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Meet The Army Ranger Who Lost His Leg to an I.E.D: Now He’s Running for Congress

The United States Army Ranger School is a 61-day combat leadership course that good soldiers fail by the truckloads. Clayton Hinchman—who’d already earned his is Airborne and Air Assault wings—was not one of those soldiers that failed the grueling course. In fact, he was the Honor Graduate in his Ranger class and after earning the coveted Ranger tab, he was assigned to 10th Mountain Division and Special Operations Task Force 17.

Shortly thereafter, Hinchman was deployed to Iraq in the service of his country. On a night raid in search of Al Qaeda, he received wounds from an I.E.D. that claimed his right leg. Eighteen months later, Captain Hinchman was medically retired from the United States Army, but not before being awarded a Combat Infantryman Badge, a Bronze Star, a Purple Heart, and a Meritorious Service Medal.

Undeterred by the injury and the loss of his leg, Clay Hinchman was more determined than ever to make a meaningful contribution to his country as a civilian. With an undergraduate degree from the United States Military Academy at West Point and his masters from Georgetown, he founded and became the CEO of a successful company—USi. An information technology company, USi excels in cyber security and a host of other innovative offerings. Striving for excellence in his business endeavors, Clayton also earned the executive education certificate at Vanderbilt University’s Owen Graduate School of Management and graduated from the Goldman Sachs Small Business Program at Babson College. Leveraging his education into a profitable businesses, Clayton eventually sold USi to Ignite in 2016, and now serves as the company’s Chief Marketing Officer.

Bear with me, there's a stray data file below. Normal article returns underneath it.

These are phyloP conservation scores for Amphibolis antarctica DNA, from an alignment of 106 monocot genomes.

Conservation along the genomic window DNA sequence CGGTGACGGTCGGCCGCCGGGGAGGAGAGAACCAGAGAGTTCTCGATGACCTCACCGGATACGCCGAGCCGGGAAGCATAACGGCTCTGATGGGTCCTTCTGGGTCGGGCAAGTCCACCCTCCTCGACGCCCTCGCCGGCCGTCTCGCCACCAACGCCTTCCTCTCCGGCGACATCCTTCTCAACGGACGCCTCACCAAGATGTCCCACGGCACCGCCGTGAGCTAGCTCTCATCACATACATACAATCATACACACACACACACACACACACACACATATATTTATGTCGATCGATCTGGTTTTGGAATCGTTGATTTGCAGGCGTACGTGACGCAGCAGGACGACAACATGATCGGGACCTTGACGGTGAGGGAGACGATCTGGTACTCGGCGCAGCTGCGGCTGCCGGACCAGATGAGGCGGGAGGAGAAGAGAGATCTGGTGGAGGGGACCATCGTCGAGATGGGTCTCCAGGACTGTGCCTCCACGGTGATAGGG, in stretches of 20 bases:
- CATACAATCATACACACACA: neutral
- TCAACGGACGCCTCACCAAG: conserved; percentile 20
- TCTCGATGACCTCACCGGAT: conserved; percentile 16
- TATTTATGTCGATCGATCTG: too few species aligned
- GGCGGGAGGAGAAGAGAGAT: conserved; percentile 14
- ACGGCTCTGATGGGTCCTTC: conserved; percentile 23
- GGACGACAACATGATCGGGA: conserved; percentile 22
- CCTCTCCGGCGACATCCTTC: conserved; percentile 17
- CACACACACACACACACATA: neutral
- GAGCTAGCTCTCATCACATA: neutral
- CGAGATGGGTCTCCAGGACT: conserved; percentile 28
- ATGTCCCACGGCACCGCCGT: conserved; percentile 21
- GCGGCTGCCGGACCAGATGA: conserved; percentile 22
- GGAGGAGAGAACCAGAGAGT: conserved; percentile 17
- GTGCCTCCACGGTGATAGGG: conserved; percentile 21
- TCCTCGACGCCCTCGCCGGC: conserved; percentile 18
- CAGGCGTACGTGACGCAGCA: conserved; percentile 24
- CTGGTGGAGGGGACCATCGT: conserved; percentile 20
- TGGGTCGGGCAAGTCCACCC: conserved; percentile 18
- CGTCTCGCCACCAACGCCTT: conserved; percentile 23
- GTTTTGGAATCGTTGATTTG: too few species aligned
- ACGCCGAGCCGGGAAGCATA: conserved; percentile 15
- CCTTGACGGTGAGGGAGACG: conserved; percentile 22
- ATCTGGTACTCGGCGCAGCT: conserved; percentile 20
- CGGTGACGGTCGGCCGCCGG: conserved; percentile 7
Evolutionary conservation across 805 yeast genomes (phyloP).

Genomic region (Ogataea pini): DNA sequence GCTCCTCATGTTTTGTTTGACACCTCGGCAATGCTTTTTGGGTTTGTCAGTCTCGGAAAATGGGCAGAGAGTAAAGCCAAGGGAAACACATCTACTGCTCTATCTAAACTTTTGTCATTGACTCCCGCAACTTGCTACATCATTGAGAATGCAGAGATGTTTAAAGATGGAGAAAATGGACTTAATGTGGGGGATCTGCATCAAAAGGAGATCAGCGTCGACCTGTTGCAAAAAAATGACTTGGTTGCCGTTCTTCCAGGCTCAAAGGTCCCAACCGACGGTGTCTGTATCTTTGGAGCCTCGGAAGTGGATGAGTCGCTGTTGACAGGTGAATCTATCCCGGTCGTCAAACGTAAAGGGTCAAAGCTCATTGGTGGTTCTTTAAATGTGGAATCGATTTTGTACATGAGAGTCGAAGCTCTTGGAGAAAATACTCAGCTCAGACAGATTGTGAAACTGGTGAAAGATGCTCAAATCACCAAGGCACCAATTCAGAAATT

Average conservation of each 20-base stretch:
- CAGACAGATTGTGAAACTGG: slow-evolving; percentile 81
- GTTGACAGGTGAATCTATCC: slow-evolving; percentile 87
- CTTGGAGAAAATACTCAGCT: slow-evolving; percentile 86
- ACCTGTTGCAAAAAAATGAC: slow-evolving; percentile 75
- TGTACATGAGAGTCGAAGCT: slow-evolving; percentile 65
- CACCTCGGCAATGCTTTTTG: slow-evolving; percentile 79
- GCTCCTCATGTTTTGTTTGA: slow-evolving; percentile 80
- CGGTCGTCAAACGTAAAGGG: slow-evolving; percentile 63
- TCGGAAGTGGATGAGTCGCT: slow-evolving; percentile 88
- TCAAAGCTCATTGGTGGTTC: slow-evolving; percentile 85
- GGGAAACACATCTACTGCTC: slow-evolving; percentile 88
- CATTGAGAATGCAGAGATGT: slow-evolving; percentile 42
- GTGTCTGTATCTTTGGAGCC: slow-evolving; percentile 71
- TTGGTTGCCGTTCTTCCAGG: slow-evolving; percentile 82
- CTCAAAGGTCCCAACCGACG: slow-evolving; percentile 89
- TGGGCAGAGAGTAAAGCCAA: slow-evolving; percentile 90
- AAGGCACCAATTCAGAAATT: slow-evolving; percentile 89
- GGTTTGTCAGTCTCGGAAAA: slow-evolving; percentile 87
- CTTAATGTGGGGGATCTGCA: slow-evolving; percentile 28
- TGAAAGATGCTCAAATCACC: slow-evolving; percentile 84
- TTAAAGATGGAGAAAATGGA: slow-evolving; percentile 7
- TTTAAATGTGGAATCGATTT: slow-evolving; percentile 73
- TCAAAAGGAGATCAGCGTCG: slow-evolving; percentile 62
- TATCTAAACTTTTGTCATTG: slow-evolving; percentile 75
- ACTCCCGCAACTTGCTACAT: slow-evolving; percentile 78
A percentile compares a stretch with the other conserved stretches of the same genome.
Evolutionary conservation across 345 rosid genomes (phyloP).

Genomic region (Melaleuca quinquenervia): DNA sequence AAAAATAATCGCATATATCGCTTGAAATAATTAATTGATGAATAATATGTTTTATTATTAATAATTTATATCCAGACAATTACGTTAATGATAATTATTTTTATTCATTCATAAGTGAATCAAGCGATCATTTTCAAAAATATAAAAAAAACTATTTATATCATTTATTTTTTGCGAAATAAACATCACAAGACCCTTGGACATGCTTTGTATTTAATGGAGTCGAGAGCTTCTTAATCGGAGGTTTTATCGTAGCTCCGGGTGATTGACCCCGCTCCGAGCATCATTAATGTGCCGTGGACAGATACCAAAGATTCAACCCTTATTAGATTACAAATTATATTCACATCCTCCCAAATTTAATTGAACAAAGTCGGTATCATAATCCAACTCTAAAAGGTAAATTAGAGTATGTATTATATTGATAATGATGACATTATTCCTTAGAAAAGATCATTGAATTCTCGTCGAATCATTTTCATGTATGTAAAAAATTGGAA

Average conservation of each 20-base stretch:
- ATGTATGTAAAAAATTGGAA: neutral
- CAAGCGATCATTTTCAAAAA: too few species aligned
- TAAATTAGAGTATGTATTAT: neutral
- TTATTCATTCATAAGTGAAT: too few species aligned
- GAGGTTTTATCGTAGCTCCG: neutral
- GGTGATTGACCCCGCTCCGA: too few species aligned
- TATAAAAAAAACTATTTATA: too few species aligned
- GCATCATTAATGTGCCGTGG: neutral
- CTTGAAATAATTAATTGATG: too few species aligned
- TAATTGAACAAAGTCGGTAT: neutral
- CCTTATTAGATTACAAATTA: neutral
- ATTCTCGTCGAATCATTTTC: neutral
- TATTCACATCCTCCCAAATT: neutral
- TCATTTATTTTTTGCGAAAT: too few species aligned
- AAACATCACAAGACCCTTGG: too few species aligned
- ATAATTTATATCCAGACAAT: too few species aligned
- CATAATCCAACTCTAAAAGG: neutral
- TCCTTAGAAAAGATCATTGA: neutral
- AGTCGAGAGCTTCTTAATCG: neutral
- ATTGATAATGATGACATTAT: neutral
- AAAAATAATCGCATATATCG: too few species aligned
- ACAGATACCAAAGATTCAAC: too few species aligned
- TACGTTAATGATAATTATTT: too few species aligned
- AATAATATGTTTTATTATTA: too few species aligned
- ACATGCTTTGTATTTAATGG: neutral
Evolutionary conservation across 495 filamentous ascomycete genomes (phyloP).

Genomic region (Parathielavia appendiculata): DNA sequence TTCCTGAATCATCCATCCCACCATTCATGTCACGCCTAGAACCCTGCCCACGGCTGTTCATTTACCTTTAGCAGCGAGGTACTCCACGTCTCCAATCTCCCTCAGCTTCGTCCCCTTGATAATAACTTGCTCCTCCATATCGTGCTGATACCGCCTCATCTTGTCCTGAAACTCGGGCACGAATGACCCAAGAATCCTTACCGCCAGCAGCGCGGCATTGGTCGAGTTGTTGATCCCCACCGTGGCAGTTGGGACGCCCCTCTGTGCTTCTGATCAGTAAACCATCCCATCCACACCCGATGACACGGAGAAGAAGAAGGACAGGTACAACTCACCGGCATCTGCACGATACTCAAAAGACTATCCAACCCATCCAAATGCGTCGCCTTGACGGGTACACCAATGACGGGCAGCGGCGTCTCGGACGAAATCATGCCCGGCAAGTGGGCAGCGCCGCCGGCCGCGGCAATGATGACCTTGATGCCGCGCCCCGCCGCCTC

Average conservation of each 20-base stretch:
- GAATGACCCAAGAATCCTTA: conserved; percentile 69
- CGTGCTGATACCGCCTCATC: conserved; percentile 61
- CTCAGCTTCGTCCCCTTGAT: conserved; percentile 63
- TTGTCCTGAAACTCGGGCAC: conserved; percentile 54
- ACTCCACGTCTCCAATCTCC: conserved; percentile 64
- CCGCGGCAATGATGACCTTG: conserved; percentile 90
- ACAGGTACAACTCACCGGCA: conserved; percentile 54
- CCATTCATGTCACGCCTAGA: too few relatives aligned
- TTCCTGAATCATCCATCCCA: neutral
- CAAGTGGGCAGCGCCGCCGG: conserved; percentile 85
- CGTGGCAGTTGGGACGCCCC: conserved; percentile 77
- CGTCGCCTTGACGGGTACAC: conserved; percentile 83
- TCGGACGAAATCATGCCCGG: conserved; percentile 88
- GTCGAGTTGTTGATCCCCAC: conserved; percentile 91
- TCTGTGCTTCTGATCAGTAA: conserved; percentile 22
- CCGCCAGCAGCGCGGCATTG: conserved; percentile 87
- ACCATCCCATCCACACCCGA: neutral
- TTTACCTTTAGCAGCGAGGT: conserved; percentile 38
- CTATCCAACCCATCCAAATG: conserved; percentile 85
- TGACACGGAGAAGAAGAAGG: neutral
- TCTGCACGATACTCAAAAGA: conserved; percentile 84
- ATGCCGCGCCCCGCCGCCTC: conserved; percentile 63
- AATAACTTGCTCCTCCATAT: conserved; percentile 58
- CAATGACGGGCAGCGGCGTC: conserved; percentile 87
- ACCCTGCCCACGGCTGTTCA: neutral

After selling his company, Clayton sensed the need to serve his country again, but this time in the United States Congress. Last May, he declared his candidacy for Alabama’s 5th Congressional seat against longtime incumbent Mo Brooks, and Alabama State Senator Bill Holtzclaw has joined the race.

Citing the perspective he gained on the battlefield, Hinchman wrote:

“I served in direct action combat against the enemies of this nation and suffered traumatic wounds, however, my willingness to continue serving this nation endures. My faith and commitment to our country compel me to run for the 5th Congressional district to protect your freedoms our Constitution guarantees.”

In a recent speech, he said, “In the military, my battalion’s motto was Deeds Not Words. That’s why we’re a campaign of action.” Citing priorities of bolstering the defense industry, job creation, economic growth, education, national defense, and the strengthening the V.A., Hinchman said,

“Why Clayton Hinchman…why our campaign? We are the future, we were built to serve, and we will continue to serve this district.”

To learn more about Hinchman’s campaign, visit hinchmanforcongress.com.